Additionally, by performing shifting operation on the 3-dimensional CT image, it is possible to locate a 3-dimensional CT cross section with an image substantially identical to that of the ultrasound cross section.

After the ultrasound cross section image and the 3-dimensional CT cross section image are displayed on the left and right sides of the monitor 32 of the ultrasound diagnostic imaging apparatus 19, a line connecting a rotation center (i.e., diagnosis point) and a feature point is graphically displayed as a directional vector line. In the subsequent steps, image processing is performed in the same manner as that in step S11 and the following steps of the first embodiment.

By comparing the displayed cross sections of the 3-dimensional ultrasound image and 3-dimensional CT image (or 3-dimensional MRI image) that are complementary to each other, the user can efficiently and effectively identify an affected part and make a differential diagnosis of a disease, such as cancer.

In the second embodiment and modifications of the present invention described above, one of two 3-dimensional images to be compared is a 3-dimensional ultrasound image acquired by an ultrasound imaging modality and the other is a 3-dimensional image acquired by another type of diagnostic imaging modality, such as a 3-dimensional CT image or a 3-dimensional MRI image. Alternatively, 3-dimensional images to be compared may be those acquired by the same diagnostic imaging modality, such as an ultrasound diagnostic imaging apparatus, but at different time points.

For example, when contrast-enhanced ultrasound 3-dimensional images are sequentially taken during a single medical diagnostic test, images taken before and after a treatment may be compared for evaluation of effects of the treatment, such as RFA. Thus, the user can effectively and efficiently identify an affected part and make a differential diagnosis of a disease, such as cancer.

In the 3-dimensional diagnostic imaging system of the present invention, the following steps may be performed:

1. Contrast-enhanced ultrasound 3-dimensional images are sequentially taken and temporarily stored in the storage medium 20, and volumes of two different time phases are extracted from the storage medium 20 and simultaneously displayed;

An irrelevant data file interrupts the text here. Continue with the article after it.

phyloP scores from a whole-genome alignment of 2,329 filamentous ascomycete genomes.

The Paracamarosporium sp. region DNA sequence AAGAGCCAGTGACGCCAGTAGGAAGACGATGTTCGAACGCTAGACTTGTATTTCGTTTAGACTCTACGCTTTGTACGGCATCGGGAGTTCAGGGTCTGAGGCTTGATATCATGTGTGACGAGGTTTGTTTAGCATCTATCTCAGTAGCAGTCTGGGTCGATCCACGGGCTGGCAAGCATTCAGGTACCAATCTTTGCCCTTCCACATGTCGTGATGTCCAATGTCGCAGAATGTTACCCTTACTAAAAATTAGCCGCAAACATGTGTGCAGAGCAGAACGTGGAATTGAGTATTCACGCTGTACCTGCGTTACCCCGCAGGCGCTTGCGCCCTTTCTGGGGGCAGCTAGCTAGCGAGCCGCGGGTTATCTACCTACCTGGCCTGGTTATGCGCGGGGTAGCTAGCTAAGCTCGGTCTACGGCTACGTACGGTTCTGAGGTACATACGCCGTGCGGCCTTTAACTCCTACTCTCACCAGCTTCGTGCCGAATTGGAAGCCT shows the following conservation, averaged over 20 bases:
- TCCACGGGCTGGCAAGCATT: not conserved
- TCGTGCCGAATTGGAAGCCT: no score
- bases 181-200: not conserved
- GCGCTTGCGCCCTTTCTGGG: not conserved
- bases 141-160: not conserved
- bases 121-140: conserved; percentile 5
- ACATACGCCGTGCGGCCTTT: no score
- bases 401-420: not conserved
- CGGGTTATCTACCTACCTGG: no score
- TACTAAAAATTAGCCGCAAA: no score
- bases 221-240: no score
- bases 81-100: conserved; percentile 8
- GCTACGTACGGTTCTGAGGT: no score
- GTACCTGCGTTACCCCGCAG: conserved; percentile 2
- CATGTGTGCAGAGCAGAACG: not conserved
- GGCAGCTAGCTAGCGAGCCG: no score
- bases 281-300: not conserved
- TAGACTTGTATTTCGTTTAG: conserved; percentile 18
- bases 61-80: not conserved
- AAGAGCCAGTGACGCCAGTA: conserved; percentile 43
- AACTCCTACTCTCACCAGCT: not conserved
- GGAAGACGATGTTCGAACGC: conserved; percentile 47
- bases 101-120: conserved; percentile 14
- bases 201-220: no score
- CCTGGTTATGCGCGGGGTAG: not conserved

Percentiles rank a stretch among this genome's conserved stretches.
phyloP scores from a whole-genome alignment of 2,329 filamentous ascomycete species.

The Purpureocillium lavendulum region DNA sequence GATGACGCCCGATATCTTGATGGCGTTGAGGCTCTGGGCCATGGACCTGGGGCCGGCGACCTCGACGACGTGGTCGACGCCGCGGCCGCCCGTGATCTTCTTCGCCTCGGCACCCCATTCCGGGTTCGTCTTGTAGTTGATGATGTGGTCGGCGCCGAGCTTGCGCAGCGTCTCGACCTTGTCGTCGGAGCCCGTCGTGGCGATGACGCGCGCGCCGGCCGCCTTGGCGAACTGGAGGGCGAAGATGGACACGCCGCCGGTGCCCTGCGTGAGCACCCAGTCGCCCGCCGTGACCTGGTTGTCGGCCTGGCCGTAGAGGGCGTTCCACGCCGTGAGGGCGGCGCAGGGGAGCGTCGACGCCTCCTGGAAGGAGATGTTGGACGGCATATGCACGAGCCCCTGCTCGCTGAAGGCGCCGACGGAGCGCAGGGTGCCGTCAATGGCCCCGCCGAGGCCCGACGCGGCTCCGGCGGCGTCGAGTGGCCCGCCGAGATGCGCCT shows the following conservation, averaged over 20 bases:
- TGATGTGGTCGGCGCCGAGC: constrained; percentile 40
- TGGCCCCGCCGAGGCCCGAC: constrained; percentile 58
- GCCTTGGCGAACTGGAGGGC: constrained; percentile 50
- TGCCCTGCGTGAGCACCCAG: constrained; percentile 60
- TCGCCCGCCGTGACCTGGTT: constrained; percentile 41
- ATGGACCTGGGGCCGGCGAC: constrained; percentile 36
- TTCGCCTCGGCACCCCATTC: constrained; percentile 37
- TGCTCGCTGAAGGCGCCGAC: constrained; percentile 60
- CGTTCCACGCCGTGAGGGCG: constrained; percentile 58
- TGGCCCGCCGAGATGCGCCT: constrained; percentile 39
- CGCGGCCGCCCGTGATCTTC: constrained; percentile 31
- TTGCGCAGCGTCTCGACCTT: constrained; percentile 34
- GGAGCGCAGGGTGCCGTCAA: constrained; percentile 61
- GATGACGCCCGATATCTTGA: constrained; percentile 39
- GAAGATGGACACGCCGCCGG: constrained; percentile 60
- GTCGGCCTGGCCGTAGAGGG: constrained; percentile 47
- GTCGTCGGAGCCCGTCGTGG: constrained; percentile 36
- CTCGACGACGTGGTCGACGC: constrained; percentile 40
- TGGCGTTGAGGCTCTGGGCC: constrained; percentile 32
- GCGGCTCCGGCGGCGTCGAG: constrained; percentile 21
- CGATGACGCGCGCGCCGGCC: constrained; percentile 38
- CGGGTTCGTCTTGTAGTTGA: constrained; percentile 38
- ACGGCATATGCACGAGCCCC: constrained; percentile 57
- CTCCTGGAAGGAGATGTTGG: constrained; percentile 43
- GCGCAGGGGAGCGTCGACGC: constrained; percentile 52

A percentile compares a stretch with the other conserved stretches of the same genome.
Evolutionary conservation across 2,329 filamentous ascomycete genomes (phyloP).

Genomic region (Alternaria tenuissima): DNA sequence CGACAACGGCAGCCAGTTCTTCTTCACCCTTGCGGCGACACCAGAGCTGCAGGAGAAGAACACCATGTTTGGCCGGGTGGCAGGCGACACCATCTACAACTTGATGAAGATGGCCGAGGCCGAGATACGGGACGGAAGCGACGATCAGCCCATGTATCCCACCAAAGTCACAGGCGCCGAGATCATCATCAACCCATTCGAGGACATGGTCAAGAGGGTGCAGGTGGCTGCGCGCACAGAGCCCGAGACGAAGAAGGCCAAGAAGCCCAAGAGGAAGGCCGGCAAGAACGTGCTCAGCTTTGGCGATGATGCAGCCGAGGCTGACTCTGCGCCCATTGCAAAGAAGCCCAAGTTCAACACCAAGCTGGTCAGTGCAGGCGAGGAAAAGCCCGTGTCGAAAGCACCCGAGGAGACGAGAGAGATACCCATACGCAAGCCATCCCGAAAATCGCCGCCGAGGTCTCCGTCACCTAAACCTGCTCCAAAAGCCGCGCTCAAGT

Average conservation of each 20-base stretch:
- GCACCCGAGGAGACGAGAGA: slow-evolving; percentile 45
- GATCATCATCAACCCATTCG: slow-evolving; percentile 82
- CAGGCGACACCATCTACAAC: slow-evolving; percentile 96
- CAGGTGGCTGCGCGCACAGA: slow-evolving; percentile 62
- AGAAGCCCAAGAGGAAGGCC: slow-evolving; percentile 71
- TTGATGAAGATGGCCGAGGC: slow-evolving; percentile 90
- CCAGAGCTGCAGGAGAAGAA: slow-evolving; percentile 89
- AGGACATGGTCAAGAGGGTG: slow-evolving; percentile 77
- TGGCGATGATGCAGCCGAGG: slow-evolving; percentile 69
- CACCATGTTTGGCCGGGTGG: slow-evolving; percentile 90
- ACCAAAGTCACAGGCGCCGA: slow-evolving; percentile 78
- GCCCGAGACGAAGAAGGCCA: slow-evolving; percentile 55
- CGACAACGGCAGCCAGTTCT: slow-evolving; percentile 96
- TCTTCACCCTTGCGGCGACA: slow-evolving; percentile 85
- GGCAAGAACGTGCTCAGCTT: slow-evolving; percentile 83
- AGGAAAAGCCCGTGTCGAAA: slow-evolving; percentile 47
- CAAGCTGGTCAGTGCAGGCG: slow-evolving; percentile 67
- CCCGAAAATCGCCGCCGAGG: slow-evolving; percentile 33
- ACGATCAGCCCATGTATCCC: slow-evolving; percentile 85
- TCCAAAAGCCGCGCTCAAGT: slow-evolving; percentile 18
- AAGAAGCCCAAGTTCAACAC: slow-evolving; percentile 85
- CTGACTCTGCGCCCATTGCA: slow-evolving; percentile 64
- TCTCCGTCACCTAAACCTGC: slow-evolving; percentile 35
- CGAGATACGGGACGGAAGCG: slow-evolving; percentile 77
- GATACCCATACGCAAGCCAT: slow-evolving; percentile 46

2. A single point in an affected part is specified in a plane cut of one of two VR images (3-dimensional CT images or 3-dimensional MRI images), the plane cut is rotated about the specified point, and a cross section image appropriate for use as a diagnostic image is displayed; and

3. Then, a synchronization display/control function is activated so that contrast-enhanced ultrasound 3-dimensional images of two different time phases are displayed and manipulated synchronously, and so that an affected part can be located and a differential diagnosis of a disease can be made effectively and efficiently.

JP-A 2005-169070 or US 2005/0033160 A1 discloses a technique in which a 2-dimensional ultrasound image and a 3-dimensional image (e.g., 3-dimensional CT image) are associated with each other and displayed. For associating the 2-dimensional ultrasound image and 3-dimensional image with each other, this technique involves not only making these images coincident with each other, but also using a position sensor for detecting the location and position of an ultrasound transducer. On the other hand, the 3-dimensional diagnostic imaging system according to the first embodiment of the present invention eliminates the need for such a position sensor while it still needs to perform operations to achieve coincidence between vectors A and B and make a fine adjustment of images. Although the 3-dimensional diagnostic imaging system according to the second embodiment of the present invention has a position sensor and uses vectors A and B, there is no need to perform any operation to achieve coincidence between vectors A and B.

As described above, the 3-dimensional diagnostic imaging system according to the embodiments of the present invention allows for an easy comparison between any corresponding cross sections of complementary 3-dimensional images, that is, a 3-dimensional ultrasound image showing a specific local area and a 3-dimensional diagnostic modality image showing an overall view.